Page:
Whether issue preclusion may apply in the criminal context to bar one governmental entity from relitigating a pretrial suppression order previously rendered against another governmental entity is an open question. Judge Friendly, writing for the Second Circuit, has suggested that due process requires that issue preclusion be applied to prohibit a governmental entity from relitigating a pretrial suppression order in a criminal case. United States ex rel. DiGiangiemo v. Regan, 528 F.2d 1262, 1265-67 (2d Cir. 1975), cert. denied, 426 U.S. 950, 96 S. Ct. 3172, 49 L. Ed. 2d 1187 (1976); accord United States v. Evans, 655 F. Supp. 243 (E.D. La. 1987). The First and the Fourth Circuits have recognized that issue preclusion may apply in the criminal context, but have not conclusively decided this issue. See United States v. Safari, 849 F.2d 891 (4th Cir.), cert. denied, 488 U.S. 945, 109 S. Ct. 374, 102 L. Ed. 2d 363 (1988); United States v. Bonilla Romero, 836 F.2d 39 (1st Cir. 1987), cert. denied, 488 U.S. 817, 109 S. Ct. 55, 102 L. Ed. 2d 33 (1988). Both Safari and Bonilla Romero found it unnecessary to decide the issue because the federal government was not a party nor in privity with a party in the prior state court action in either case. Safari, 849 F.2d at 893; Bonilla Romero, 836 F.2d at 43. See generally 1B J. Moore, J. Lucas & T. Currier, Moore's Federal Practice pp 0.441, 0.443 (2d ed. 1984) (party to be precluded from relitigating an issue decided in a previous litigation must be a party or in privity with a party to prior litigation). As in Safari and Bonilla Romero, we need not decide the applicability of issue preclusion to successive criminal prosecutions by multiple sovereigns, because there was no privity between Florida and the United States in this case.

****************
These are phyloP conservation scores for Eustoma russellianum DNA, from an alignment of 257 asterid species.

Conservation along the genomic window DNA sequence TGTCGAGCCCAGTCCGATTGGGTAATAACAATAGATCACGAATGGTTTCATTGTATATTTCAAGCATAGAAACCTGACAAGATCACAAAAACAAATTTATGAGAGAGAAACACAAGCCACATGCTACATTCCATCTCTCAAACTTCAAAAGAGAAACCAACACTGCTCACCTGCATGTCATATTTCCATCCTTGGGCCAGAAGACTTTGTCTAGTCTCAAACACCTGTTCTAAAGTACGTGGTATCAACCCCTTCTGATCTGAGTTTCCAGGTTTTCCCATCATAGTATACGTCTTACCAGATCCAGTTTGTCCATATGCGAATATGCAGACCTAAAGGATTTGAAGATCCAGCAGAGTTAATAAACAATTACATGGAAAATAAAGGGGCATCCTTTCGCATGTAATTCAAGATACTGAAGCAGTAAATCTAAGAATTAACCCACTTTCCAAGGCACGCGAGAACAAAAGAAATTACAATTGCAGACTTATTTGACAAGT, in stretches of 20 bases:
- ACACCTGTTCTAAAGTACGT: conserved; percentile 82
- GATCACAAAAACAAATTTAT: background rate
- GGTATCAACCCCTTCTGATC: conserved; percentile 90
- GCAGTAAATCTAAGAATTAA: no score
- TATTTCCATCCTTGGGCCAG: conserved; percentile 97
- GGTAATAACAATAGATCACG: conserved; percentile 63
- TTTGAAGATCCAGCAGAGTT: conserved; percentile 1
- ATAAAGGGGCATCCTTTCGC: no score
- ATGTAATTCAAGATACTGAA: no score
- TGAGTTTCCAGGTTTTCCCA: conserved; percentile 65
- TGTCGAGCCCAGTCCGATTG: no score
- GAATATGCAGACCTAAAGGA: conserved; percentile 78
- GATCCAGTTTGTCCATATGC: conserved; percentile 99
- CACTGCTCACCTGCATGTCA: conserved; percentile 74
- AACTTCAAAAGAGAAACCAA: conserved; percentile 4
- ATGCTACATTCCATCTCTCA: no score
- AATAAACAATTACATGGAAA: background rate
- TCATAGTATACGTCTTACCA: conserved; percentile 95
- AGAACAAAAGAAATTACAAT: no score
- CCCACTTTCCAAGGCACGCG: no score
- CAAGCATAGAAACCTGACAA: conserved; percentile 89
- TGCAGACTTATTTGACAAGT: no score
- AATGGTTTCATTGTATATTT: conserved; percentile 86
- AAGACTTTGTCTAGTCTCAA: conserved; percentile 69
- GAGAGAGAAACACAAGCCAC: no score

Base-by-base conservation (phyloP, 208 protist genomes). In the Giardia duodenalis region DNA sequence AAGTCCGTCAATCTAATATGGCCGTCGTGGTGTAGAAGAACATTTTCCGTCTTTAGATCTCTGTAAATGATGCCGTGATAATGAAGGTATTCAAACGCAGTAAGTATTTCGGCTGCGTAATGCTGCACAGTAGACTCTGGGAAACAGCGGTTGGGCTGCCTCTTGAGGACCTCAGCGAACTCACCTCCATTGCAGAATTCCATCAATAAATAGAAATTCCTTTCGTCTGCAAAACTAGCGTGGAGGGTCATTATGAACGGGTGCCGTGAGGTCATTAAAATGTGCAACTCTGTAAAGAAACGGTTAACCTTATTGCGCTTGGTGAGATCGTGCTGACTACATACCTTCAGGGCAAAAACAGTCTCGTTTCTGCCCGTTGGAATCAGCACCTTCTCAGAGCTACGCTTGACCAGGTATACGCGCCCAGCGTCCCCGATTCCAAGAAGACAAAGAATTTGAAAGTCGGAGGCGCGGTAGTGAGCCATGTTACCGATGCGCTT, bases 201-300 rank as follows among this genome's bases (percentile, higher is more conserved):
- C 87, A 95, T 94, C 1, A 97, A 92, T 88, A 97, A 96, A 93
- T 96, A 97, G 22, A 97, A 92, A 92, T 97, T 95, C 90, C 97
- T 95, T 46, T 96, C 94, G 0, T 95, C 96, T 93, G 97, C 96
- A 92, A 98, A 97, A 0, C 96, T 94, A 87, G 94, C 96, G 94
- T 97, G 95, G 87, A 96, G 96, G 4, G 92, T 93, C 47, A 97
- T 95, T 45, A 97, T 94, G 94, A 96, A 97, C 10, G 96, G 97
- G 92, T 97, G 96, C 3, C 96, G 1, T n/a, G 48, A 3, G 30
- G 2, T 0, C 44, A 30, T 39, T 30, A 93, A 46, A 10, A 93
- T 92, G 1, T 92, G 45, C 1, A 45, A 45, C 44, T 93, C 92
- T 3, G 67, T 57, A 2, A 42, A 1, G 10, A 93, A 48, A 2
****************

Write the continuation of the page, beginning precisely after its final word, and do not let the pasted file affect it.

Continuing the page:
In attempting to identify the nexus necessary between two parties to justify finding them in "privity," several factors are relevant. Privity may be found where a non-party substantially controls, or is represented by, a party to the action. Restatement (Second) of Judgments §§ 39, 41 (1982); Montana v. United States, 440 U.S. 147, 154, 99 S. Ct. 970, 974, 59 L. Ed. 2d 210 (1979). Another formulation requires that the party estopped must have been "so closely related to the interest of the party to be fairly considered to have had his day in court." Bonilla Romero, 836 F.2d at 39; In re Gottheiner, 703 F.2d 1136 (9th Cir. 1983). Still another derivative is that there must be a "substantial identity" of the parties such that the party to the action was the virtual representative of the party estopped. Aerojet-General Corp. v. Askew, 511 F.2d 710, 719 (5th Cir.), cert. denied, 423 U.S. 908, 96 S. Ct. 210, 46 L. Ed. 2d 137 (1975). Furthermore, when the parties at issue are sovereigns, the Supreme Court's teaching in the double jeopardy context3  arguably provides additional guidance for our privity inquiry. In Bartkus v. Illinois, 359 U.S. 121, 79 S. Ct. 676, 3 L. Ed. 2d 684 (1959), Bartkus was first acquitted by a federal district court on robbery charges, then subsequently convicted for the same conduct by an Illinois criminal court. Although Justice Frankfurter upheld the successive state prosecution,4  he indicated that a second prosecution may be barred where one prosecuting sovereign can be said to be acting as a "tool" of the other, or where the second prosecution amounts to a "sham and cover" for the first. Bartkus, 359 U.S. at 123-24, 79 S. Ct. at 678.5